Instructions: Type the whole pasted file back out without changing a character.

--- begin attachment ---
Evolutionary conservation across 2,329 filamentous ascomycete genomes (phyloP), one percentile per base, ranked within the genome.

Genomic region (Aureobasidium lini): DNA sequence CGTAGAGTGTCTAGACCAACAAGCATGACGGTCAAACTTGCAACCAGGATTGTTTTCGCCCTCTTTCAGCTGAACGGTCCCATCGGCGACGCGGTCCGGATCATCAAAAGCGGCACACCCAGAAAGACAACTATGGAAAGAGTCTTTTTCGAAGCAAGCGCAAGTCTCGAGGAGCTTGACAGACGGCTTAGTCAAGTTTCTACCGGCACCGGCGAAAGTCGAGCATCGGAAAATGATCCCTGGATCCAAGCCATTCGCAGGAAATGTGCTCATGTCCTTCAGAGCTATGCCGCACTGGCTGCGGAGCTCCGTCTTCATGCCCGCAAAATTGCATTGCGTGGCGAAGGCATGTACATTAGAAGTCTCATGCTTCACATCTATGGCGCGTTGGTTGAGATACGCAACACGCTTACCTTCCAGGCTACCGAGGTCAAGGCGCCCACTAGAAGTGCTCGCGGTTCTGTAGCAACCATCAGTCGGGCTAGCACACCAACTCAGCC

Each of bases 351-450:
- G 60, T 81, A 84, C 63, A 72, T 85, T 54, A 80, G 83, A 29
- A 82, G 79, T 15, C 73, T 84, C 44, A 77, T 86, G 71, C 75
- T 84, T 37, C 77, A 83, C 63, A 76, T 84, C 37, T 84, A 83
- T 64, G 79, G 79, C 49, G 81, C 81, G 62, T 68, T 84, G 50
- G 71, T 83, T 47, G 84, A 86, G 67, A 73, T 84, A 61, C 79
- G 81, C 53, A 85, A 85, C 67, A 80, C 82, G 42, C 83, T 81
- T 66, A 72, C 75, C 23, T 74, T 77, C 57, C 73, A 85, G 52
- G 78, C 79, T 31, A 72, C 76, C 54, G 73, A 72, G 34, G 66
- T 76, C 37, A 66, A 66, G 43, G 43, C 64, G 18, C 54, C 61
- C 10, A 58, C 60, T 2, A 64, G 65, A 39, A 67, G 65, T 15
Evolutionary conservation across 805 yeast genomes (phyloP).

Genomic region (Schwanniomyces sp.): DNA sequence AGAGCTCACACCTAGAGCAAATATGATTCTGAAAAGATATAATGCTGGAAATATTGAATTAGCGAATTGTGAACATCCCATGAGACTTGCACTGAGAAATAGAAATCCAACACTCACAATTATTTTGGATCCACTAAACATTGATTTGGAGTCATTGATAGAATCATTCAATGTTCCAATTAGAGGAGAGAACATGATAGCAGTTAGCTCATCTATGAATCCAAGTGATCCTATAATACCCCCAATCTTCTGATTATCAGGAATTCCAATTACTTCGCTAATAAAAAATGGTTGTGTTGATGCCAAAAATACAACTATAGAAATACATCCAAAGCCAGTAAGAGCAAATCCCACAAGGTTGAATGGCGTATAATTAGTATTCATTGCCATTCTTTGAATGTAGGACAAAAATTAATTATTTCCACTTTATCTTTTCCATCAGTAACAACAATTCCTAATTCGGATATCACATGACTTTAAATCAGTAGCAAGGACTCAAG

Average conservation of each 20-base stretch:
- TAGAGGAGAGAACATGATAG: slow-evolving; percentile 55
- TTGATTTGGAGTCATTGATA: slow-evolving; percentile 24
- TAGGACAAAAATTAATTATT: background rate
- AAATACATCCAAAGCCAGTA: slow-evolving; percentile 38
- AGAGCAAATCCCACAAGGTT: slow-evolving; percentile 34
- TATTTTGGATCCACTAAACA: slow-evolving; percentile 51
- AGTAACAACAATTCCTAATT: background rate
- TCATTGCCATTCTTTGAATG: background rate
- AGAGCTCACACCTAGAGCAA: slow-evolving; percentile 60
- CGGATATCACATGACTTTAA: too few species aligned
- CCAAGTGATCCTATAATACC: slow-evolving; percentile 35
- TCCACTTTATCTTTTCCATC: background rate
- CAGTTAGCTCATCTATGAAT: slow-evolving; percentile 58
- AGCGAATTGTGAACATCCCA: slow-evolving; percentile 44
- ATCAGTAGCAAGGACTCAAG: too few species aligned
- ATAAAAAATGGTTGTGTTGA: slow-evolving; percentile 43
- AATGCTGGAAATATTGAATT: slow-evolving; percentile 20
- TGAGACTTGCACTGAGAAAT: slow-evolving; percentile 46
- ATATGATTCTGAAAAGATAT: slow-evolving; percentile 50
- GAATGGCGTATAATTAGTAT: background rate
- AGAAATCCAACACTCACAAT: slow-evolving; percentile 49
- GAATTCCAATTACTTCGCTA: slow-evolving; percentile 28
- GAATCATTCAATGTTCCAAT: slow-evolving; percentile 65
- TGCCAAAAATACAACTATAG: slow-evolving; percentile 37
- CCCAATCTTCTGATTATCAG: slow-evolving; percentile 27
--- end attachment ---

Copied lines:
Evolutionary conservation across 2,329 filamentous ascomycete genomes (phyloP), one percentile per base, ranked within the genome.

Genomic region (Aureobasidium lini): DNA sequence CGTAGAGTGTCTAGACCAACAAGCATGACGGTCAAACTTGCAACCAGGATTGTTTTCGCCCTCTTTCAGCTGAACGGTCCCATCGGCGACGCGGTCCGGATCATCAAAAGCGGCACACCCAGAAAGACAACTATGGAAAGAGTCTTTTTCGAAGCAAGCGCAAGTCTCGAGGAGCTTGACAGACGGCTTAGTCAAGTTTCTACCGGCACCGGCGAAAGTCGAGCATCGGAAAATGATCCCTGGATCCAAGCCATTCGCAGGAAATGTGCTCATGTCCTTCAGAGCTATGCCGCACTGGCTGCGGAGCTCCGTCTTCATGCCCGCAAAATTGCATTGCGTGGCGAAGGCATGTACATTAGAAGTCTCATGCTTCACATCTATGGCGCGTTGGTTGAGATACGCAACACGCTTACCTTCCAGGCTACCGAGGTCAAGGCGCCCACTAGAAGTGCTCGCGGTTCTGTAGCAACCATCAGTCGGGCTAGCACACCAACTCAGCC

Each of bases 351-450:
- G 60, T 81, A 84, C 63, A 72, T 85, T 54, A 80, G 83, A 29
- A 82, G 79, T 15, C 73, T 84, C 44, A 77, T 86, G 71, C 75
- T 84, T 37, C 77, A 83, C 63, A 76, T 84, C 37, T 84, A 83
- T 64, G 79, G 79, C 49, G 81, C 81, G 62, T 68, T 84, G 50
- G 71, T 83, T 47, G 84, A 86, G 67, A 73, T 84, A 61, C 79
- G 81, C 53, A 85, A 85, C 67, A 80, C 82, G 42, C 83, T 81
- T 66, A 72, C 75, C 23, T 74, T 77, C 57, C 73, A 85, G 52
- G 78, C 79, T 31, A 72, C 76, C 54, G 73, A 72, G 34, G 66
- T 76, C 37, A 66, A 66, G 43, G 43, C 64, G 18, C 54, C 61
- C 10, A 58, C 60, T 2, A 64, G 65, A 39, A 67, G 65, T 15
Evolutionary conservation across 805 yeast genomes (phyloP).

Genomic region (Schwanniomyces sp.): DNA sequence AGAGCTCACACCTAGAGCAAATATGATTCTGAAAAGATATAATGCTGGAAATATTGAATTAGCGAATTGTGAACATCCCATGAGACTTGCACTGAGAAATAGAAATCCAACACTCACAATTATTTTGGATCCACTAAACATTGATTTGGAGTCATTGATAGAATCATTCAATGTTCCAATTAGAGGAGAGAACATGATAGCAGTTAGCTCATCTATGAATCCAAGTGATCCTATAATACCCCCAATCTTCTGATTATCAGGAATTCCAATTACTTCGCTAATAAAAAATGGTTGTGTTGATGCCAAAAATACAACTATAGAAATACATCCAAAGCCAGTAAGAGCAAATCCCACAAGGTTGAATGGCGTATAATTAGTATTCATTGCCATTCTTTGAATGTAGGACAAAAATTAATTATTTCCACTTTATCTTTTCCATCAGTAACAACAATTCCTAATTCGGATATCACATGACTTTAAATCAGTAGCAAGGACTCAAG

Average conservation of each 20-base stretch:
- TAGAGGAGAGAACATGATAG: slow-evolving; percentile 55
- TTGATTTGGAGTCATTGATA: slow-evolving; percentile 24
- TAGGACAAAAATTAATTATT: background rate
- AAATACATCCAAAGCCAGTA: slow-evolving; percentile 38
- AGAGCAAATCCCACAAGGTT: slow-evolving; percentile 34
- TATTTTGGATCCACTAAACA: slow-evolving; percentile 51
- AGTAACAACAATTCCTAATT: background rate
- TCATTGCCATTCTTTGAATG: background rate
- AGAGCTCACACCTAGAGCAA: slow-evolving; percentile 60
- CGGATATCACATGACTTTAA: too few species aligned
- CCAAGTGATCCTATAATACC: slow-evolving; percentile 35
- TCCACTTTATCTTTTCCATC: background rate
- CAGTTAGCTCATCTATGAAT: slow-evolving; percentile 58
- AGCGAATTGTGAACATCCCA: slow-evolving; percentile 44
- ATCAGTAGCAAGGACTCAAG: too few species aligned
- ATAAAAAATGGTTGTGTTGA: slow-evolving; percentile 43
- AATGCTGGAAATATTGAATT: slow-evolving; percentile 20
- TGAGACTTGCACTGAGAAAT: slow-evolving; percentile 46
- ATATGATTCTGAAAAGATAT: slow-evolving; percentile 50
- GAATGGCGTATAATTAGTAT: background rate
- AGAAATCCAACACTCACAAT: slow-evolving; percentile 49
- GAATTCCAATTACTTCGCTA: slow-evolving; percentile 28
- GAATCATTCAATGTTCCAAT: slow-evolving; percentile 65
- TGCCAAAAATACAACTATAG: slow-evolving; percentile 37
- CCCAATCTTCTGATTATCAG: slow-evolving; percentile 27